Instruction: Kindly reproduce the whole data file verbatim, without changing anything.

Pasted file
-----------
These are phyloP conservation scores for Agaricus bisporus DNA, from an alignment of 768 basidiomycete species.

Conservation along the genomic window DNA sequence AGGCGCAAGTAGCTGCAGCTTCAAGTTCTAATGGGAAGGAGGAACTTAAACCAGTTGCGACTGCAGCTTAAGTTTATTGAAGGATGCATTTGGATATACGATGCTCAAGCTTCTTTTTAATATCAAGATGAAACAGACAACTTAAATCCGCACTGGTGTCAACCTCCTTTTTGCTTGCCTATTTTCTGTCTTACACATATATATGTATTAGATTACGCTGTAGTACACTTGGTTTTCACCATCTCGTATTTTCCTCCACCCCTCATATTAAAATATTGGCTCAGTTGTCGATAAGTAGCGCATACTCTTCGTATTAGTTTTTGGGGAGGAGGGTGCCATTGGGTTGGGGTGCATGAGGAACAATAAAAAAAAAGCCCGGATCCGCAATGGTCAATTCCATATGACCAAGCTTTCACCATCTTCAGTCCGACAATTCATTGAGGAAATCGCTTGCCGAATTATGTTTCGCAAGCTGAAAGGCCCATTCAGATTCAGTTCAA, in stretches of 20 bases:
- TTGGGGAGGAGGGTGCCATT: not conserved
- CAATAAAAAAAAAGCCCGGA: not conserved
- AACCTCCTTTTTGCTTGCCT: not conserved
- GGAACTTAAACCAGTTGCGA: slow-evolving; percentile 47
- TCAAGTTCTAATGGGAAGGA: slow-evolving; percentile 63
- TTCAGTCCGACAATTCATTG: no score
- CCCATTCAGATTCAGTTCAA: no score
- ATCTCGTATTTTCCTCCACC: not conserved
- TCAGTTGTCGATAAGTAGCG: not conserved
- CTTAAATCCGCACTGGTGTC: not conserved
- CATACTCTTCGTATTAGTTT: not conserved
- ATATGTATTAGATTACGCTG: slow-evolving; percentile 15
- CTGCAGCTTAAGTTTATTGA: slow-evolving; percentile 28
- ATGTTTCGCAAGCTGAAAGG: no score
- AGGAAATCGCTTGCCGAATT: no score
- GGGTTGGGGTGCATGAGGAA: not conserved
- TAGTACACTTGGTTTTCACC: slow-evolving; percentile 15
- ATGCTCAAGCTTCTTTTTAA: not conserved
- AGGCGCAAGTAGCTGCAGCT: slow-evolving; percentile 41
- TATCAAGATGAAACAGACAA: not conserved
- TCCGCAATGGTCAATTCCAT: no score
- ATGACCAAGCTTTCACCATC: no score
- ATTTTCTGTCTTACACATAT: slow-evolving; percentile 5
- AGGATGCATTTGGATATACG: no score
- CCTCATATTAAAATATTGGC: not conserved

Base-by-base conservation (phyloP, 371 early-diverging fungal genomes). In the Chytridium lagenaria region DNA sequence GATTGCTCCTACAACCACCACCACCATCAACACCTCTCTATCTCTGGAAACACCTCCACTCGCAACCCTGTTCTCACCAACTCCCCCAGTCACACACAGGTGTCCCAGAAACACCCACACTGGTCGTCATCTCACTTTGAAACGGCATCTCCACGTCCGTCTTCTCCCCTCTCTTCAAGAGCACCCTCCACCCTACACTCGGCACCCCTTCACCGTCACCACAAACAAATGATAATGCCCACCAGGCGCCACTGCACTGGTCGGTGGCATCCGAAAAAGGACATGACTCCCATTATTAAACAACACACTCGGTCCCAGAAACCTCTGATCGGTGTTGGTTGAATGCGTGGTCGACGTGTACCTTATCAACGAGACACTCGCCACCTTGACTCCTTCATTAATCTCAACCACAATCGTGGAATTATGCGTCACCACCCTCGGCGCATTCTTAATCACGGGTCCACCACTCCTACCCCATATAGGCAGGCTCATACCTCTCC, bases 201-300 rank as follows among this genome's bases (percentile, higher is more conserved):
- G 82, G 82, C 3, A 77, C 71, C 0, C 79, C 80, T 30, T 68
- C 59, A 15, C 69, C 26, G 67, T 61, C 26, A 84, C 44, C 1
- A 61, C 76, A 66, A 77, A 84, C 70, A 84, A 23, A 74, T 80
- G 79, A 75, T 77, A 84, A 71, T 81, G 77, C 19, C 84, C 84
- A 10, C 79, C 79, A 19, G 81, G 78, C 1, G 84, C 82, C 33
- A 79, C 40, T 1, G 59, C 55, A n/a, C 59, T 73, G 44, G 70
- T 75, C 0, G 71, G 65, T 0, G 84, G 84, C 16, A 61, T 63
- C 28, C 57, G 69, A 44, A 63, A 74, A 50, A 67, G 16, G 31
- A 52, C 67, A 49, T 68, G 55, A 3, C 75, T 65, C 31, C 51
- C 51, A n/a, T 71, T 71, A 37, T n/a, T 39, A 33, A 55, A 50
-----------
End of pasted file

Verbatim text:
These are phyloP conservation scores for Agaricus bisporus DNA, from an alignment of 768 basidiomycete species.

Conservation along the genomic window DNA sequence AGGCGCAAGTAGCTGCAGCTTCAAGTTCTAATGGGAAGGAGGAACTTAAACCAGTTGCGACTGCAGCTTAAGTTTATTGAAGGATGCATTTGGATATACGATGCTCAAGCTTCTTTTTAATATCAAGATGAAACAGACAACTTAAATCCGCACTGGTGTCAACCTCCTTTTTGCTTGCCTATTTTCTGTCTTACACATATATATGTATTAGATTACGCTGTAGTACACTTGGTTTTCACCATCTCGTATTTTCCTCCACCCCTCATATTAAAATATTGGCTCAGTTGTCGATAAGTAGCGCATACTCTTCGTATTAGTTTTTGGGGAGGAGGGTGCCATTGGGTTGGGGTGCATGAGGAACAATAAAAAAAAAGCCCGGATCCGCAATGGTCAATTCCATATGACCAAGCTTTCACCATCTTCAGTCCGACAATTCATTGAGGAAATCGCTTGCCGAATTATGTTTCGCAAGCTGAAAGGCCCATTCAGATTCAGTTCAA, in stretches of 20 bases:
- TTGGGGAGGAGGGTGCCATT: not conserved
- CAATAAAAAAAAAGCCCGGA: not conserved
- AACCTCCTTTTTGCTTGCCT: not conserved
- GGAACTTAAACCAGTTGCGA: slow-evolving; percentile 47
- TCAAGTTCTAATGGGAAGGA: slow-evolving; percentile 63
- TTCAGTCCGACAATTCATTG: no score
- CCCATTCAGATTCAGTTCAA: no score
- ATCTCGTATTTTCCTCCACC: not conserved
- TCAGTTGTCGATAAGTAGCG: not conserved
- CTTAAATCCGCACTGGTGTC: not conserved
- CATACTCTTCGTATTAGTTT: not conserved
- ATATGTATTAGATTACGCTG: slow-evolving; percentile 15
- CTGCAGCTTAAGTTTATTGA: slow-evolving; percentile 28
- ATGTTTCGCAAGCTGAAAGG: no score
- AGGAAATCGCTTGCCGAATT: no score
- GGGTTGGGGTGCATGAGGAA: not conserved
- TAGTACACTTGGTTTTCACC: slow-evolving; percentile 15
- ATGCTCAAGCTTCTTTTTAA: not conserved
- AGGCGCAAGTAGCTGCAGCT: slow-evolving; percentile 41
- TATCAAGATGAAACAGACAA: not conserved
- TCCGCAATGGTCAATTCCAT: no score
- ATGACCAAGCTTTCACCATC: no score
- ATTTTCTGTCTTACACATAT: slow-evolving; percentile 5
- AGGATGCATTTGGATATACG: no score
- CCTCATATTAAAATATTGGC: not conserved

Base-by-base conservation (phyloP, 371 early-diverging fungal genomes). In the Chytridium lagenaria region DNA sequence GATTGCTCCTACAACCACCACCACCATCAACACCTCTCTATCTCTGGAAACACCTCCACTCGCAACCCTGTTCTCACCAACTCCCCCAGTCACACACAGGTGTCCCAGAAACACCCACACTGGTCGTCATCTCACTTTGAAACGGCATCTCCACGTCCGTCTTCTCCCCTCTCTTCAAGAGCACCCTCCACCCTACACTCGGCACCCCTTCACCGTCACCACAAACAAATGATAATGCCCACCAGGCGCCACTGCACTGGTCGGTGGCATCCGAAAAAGGACATGACTCCCATTATTAAACAACACACTCGGTCCCAGAAACCTCTGATCGGTGTTGGTTGAATGCGTGGTCGACGTGTACCTTATCAACGAGACACTCGCCACCTTGACTCCTTCATTAATCTCAACCACAATCGTGGAATTATGCGTCACCACCCTCGGCGCATTCTTAATCACGGGTCCACCACTCCTACCCCATATAGGCAGGCTCATACCTCTCC, bases 201-300 rank as follows among this genome's bases (percentile, higher is more conserved):
- G 82, G 82, C 3, A 77, C 71, C 0, C 79, C 80, T 30, T 68
- C 59, A 15, C 69, C 26, G 67, T 61, C 26, A 84, C 44, C 1
- A 61, C 76, A 66, A 77, A 84, C 70, A 84, A 23, A 74, T 80
- G 79, A 75, T 77, A 84, A 71, T 81, G 77, C 19, C 84, C 84
- A 10, C 79, C 79, A 19, G 81, G 78, C 1, G 84, C 82, C 33
- A 79, C 40, T 1, G 59, C 55, A n/a, C 59, T 73, G 44, G 70
- T 75, C 0, G 71, G 65, T 0, G 84, G 84, C 16, A 61, T 63
- C 28, C 57, G 69, A 44, A 63, A 74, A 50, A 67, G 16, G 31
- A 52, C 67, A 49, T 68, G 55, A 3, C 75, T 65, C 31, C 51
- C 51, A n/a, T 71, T 71, A 37, T n/a, T 39, A 33, A 55, A 50